Yesterday, knowing that the Sox had driven David Price out of the game after three innings, worked the count, scored some runs, and seen some good pitching from Josh Beckett in a win, it would have seemed like the perfect day.
Today, the Red Sox received all of those, but possibly at the cost of Jacoby Ellsbury.
The top of the first seemed like a pretty typical beginning for the Red Sox, with the first two batters making good contact off Josh Beckett. Darnell McDonald was able to run down the first ball in left, however, leaving Carlos Pena's double off the top of the scoreboard inconsequential.
The bottom of the first wasn't nearly so typical, because all-of-a-sudden the Red Sox were back to fighting out long at-bats. And while Jacoby Ellsbury, Dustin Pedroia, and Adrian Gonzalez would go down 1-2-3, Price left the inning with nearly 20 pitches on his arm. By the time he recorded the first out in the bottom of the second (after Kevin Youkilis blooped a single to center field), he was up to 35.
By that point, however, he was pitching with a lead. While the second inning would be the start of Josh Beckett's "dominance," it would come with a run, thanks to Kevin Youkilis' immobility allowing a ground ball to get into left for an RBI double. The rest of the game would prove a lot less productive for the Rays, as Beckett adapted to their ultra-aggressive style and had them swinging at borderline pitches, putting the ball in play but rarely with much velocity. And when they did put a charge in it--a long Evan Longoria fly ball here, a line drive to left or right there--Josh Beckett had his outfield doing good work behind him.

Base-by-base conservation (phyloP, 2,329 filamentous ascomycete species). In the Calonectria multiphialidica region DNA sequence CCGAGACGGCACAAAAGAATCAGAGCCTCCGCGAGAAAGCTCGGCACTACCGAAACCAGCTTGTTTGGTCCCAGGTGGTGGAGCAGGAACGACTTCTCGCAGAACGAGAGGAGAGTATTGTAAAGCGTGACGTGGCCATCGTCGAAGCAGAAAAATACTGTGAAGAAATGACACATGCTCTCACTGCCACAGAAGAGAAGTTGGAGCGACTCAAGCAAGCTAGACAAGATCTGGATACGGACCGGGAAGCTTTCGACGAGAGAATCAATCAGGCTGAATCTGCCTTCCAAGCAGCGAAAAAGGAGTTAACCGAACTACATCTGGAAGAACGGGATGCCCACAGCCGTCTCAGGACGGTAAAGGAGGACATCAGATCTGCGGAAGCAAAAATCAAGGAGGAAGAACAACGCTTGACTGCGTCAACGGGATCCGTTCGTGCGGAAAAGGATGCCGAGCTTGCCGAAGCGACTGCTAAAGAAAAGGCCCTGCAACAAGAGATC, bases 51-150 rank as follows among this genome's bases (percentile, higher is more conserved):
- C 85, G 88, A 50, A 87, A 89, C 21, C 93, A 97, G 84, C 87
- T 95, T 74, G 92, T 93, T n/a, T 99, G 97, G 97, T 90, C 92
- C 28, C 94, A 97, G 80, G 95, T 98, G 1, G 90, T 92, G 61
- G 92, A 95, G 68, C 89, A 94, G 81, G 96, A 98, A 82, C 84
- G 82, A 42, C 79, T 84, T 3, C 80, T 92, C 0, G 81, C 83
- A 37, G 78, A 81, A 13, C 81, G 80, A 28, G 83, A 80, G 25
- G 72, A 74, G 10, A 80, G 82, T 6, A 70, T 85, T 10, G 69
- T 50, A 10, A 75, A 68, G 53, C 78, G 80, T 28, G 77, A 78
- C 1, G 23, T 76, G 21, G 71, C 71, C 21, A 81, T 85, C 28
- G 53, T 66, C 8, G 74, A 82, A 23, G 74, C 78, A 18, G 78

Meanwhile, the Sox had broken through against David Price in the third, loading the bases without an out and then scoring on an Adrian Gonzalez single, Kevin Youkilis sacrifice fly, and an "excuse me" swinging bunt from David Ortiz to a vacated left side of the infield that went for an RBI single. The inning would only come to a close when Cody Ross grounded into a double play, letting David Price leave both the inning and the game without too much damage.
The Sox would add a fourth run in the fourth, but it came at a high price. Jacoby Ellsbury succeeded in bringing Kelly Shoppach in, on via a double, with a base hit slapped into right field, but then disaster struck. Running on a 3-2 count to Dustin Pedroia, Ellsbury brought Reid Brignac in to cover the base. Pedroia hit the ball right up the middle--normally a hit, but with Brignac covering, the start of a double play. Ellsbury slid in attempting to break it up, and had Brignac come down full-force on his shoulder, leaving him in a great deal of pain and out for the rest of the game, if not much longer.
The game would settle down from there, with neither side allowing any runs until the eighth, when Joel Peralta came in and the Red Sox went nuts. Connecting with two doubles around a pair of walks, the Sox drove Peralta from the game and then went to town on his replacement in Josh Lueke, hitting four straight singles and a double in the process of scoring eight runs. By the time it was over, the Sox had taken a 12-1 lead.
Unfortunately, Mark Melancon would be unable to take advantage of his garbage time opportunity to prove himself, allowing a one-out solo shot to Ben Zobrist to make it 12-2.
Still, a big win, but at what cost?